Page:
One of the better tracks most representative of their condensed genius. Lyrics are shouted girl-gang style in what we are accustomed to from early nineties trash surf, but the instrumental is all mashed up like futuristic post-punk lo-fi.
Lyrics are intriguing, very pop-like, uplifting, and philosophical.
“It’s about you / It’s about what you can do / It’s about me / and it’s about ‘what we see'”
So I found out there is a tape version of the new Nots album. I will have to get it along with at least five copies of the vinyl which I will distribute to my friends.
“We Are Nots” is probably the most important album of the year. For me, but also for music in general.
An underground totally politicized American band, making a weird kind of undergound punk jazz. The basslines are pure Art Blakey aggressive ballroom dancing type of horn jazz riffs. In an interview they mentioned Sun Ra as an influence. They are incredibly listenable and addictive. Vocals demand repeated listens to decipher. And they say some pretty wild shit…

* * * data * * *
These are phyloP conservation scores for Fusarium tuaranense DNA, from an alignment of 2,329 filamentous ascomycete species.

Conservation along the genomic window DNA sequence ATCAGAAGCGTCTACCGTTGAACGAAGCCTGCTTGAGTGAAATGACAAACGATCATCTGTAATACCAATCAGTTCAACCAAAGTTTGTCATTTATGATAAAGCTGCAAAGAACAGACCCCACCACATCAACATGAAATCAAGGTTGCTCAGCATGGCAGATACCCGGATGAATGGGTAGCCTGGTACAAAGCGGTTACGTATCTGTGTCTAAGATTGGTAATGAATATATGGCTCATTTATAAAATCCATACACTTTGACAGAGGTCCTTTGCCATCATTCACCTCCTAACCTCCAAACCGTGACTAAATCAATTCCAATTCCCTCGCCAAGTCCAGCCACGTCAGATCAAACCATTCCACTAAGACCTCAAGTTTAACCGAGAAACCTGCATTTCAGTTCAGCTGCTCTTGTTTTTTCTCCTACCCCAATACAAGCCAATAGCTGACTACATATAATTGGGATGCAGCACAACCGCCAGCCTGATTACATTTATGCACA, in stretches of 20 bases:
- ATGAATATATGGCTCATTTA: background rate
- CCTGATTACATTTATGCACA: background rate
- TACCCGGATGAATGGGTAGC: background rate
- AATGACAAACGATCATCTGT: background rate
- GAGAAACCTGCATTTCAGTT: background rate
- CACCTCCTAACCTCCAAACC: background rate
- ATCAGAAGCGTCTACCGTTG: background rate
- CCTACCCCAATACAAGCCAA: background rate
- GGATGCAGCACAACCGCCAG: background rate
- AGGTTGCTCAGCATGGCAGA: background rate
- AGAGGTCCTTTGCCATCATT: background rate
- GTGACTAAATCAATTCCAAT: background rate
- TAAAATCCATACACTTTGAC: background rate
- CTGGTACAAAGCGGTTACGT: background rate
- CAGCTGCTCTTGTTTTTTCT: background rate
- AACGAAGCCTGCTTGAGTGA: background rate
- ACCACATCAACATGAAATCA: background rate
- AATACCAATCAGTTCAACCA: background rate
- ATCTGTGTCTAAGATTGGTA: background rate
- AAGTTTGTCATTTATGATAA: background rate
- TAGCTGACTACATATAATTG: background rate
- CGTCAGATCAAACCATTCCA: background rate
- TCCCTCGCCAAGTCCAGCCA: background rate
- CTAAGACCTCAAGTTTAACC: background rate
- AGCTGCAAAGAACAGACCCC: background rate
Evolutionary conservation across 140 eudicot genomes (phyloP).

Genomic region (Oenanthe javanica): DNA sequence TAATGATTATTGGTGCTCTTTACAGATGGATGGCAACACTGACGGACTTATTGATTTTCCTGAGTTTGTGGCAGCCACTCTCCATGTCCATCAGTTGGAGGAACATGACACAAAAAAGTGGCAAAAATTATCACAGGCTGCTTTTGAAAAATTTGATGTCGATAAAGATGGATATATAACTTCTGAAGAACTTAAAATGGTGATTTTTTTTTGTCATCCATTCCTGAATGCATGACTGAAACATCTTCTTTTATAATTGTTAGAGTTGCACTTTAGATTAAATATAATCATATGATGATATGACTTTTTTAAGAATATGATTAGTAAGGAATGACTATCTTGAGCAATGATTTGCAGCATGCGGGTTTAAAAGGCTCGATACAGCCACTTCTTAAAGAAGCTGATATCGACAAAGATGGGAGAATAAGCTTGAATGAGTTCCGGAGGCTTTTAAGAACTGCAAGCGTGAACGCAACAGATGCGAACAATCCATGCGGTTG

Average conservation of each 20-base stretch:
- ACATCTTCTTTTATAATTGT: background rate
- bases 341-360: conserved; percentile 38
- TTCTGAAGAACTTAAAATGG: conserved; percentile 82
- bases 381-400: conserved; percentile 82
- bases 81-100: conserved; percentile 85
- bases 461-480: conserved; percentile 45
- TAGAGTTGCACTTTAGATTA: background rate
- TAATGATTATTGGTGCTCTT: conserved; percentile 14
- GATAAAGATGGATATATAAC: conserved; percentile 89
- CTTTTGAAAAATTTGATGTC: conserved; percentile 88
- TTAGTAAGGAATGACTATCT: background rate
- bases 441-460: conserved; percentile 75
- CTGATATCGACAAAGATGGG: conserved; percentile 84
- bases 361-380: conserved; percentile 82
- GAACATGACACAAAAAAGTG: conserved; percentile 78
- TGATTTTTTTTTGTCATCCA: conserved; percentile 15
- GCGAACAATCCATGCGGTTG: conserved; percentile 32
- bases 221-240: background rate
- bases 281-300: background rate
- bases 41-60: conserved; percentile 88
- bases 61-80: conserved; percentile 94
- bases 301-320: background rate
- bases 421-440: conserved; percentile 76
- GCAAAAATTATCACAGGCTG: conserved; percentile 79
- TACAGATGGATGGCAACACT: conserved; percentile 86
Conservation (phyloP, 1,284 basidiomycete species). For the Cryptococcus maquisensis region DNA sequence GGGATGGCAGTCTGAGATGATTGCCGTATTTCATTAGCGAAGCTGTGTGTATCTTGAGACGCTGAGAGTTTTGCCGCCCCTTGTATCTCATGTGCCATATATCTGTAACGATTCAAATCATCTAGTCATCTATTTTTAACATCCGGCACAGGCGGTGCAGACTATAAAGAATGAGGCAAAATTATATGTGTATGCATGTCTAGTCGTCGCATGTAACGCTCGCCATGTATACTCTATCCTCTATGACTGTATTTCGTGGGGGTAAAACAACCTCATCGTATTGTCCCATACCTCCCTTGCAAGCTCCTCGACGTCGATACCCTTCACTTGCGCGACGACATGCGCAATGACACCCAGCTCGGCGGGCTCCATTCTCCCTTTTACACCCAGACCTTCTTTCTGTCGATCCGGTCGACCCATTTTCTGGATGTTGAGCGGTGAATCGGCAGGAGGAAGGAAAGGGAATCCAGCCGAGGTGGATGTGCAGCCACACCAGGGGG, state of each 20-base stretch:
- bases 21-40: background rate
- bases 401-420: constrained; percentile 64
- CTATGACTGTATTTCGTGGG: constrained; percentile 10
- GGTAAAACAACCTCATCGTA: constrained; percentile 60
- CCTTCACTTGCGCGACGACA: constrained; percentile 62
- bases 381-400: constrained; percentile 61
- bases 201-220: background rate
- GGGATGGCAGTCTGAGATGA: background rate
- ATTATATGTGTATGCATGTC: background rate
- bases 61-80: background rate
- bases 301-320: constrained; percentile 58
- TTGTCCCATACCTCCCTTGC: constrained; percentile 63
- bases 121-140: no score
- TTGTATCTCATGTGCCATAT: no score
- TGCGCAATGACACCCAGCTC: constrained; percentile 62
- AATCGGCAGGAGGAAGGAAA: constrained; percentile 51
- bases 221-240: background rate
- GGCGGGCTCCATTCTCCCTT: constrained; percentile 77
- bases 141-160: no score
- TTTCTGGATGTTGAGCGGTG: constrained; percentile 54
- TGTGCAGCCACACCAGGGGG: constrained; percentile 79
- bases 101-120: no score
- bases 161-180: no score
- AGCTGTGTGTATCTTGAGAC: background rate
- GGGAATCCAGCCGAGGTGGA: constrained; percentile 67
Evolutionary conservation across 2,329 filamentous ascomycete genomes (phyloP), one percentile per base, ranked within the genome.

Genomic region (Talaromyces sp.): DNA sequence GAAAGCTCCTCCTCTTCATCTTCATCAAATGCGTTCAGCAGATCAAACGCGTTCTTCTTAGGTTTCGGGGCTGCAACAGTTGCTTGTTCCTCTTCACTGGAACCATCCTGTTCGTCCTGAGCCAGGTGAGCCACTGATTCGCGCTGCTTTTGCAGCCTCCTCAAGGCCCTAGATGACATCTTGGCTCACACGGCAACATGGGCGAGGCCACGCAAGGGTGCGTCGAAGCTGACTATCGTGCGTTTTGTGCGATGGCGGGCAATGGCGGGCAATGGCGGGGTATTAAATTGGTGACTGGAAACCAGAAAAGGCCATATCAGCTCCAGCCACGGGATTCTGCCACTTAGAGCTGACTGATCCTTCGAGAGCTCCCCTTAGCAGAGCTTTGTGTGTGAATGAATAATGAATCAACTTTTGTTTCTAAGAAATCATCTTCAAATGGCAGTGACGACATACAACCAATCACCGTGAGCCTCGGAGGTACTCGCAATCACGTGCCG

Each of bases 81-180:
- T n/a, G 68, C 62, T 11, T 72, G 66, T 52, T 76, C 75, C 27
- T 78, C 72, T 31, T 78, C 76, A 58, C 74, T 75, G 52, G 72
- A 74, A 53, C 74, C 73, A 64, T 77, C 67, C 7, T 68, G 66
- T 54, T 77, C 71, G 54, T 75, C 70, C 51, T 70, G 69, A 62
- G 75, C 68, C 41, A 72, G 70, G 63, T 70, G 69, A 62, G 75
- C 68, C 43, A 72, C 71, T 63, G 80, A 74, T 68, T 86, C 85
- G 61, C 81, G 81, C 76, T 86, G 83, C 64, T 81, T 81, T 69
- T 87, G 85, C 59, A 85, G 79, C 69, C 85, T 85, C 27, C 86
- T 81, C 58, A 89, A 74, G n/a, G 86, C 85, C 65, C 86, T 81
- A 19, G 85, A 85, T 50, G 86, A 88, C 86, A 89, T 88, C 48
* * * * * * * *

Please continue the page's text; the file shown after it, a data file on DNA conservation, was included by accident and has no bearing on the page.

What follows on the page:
I hear talk of Reptilian, or alien presence on Earth–the drummer revealed in an interview recently that she believes in UFO stories. Political conspiracy shit, apocalyptic warnings, there is definitely an urgency in the telling. The synth elevates it to cinematic sci-fi. But the guitar solos are structural psych improvisations, with tonality specially.
I am thinking Public Enemy for some reason. Perhaps they sound so relevant they can be representative of a youth movement spreading among intelligent youth. A kind of universal artistic creative ethos. Part punk, part pysch, part lo-fi, part essay. It spans numerous aesthetic levels.
There is probably a race amongst elite magazine critics to define their sound. The copy that comes with the pre-order release is pretty spot-on (written by a John Hoppe, store manager at Goner Records). Half of this band also works at Goner Records. So I see a pretty deep background story building that could be excavated in years to come when it’s time to pass down the genesis of a new genre.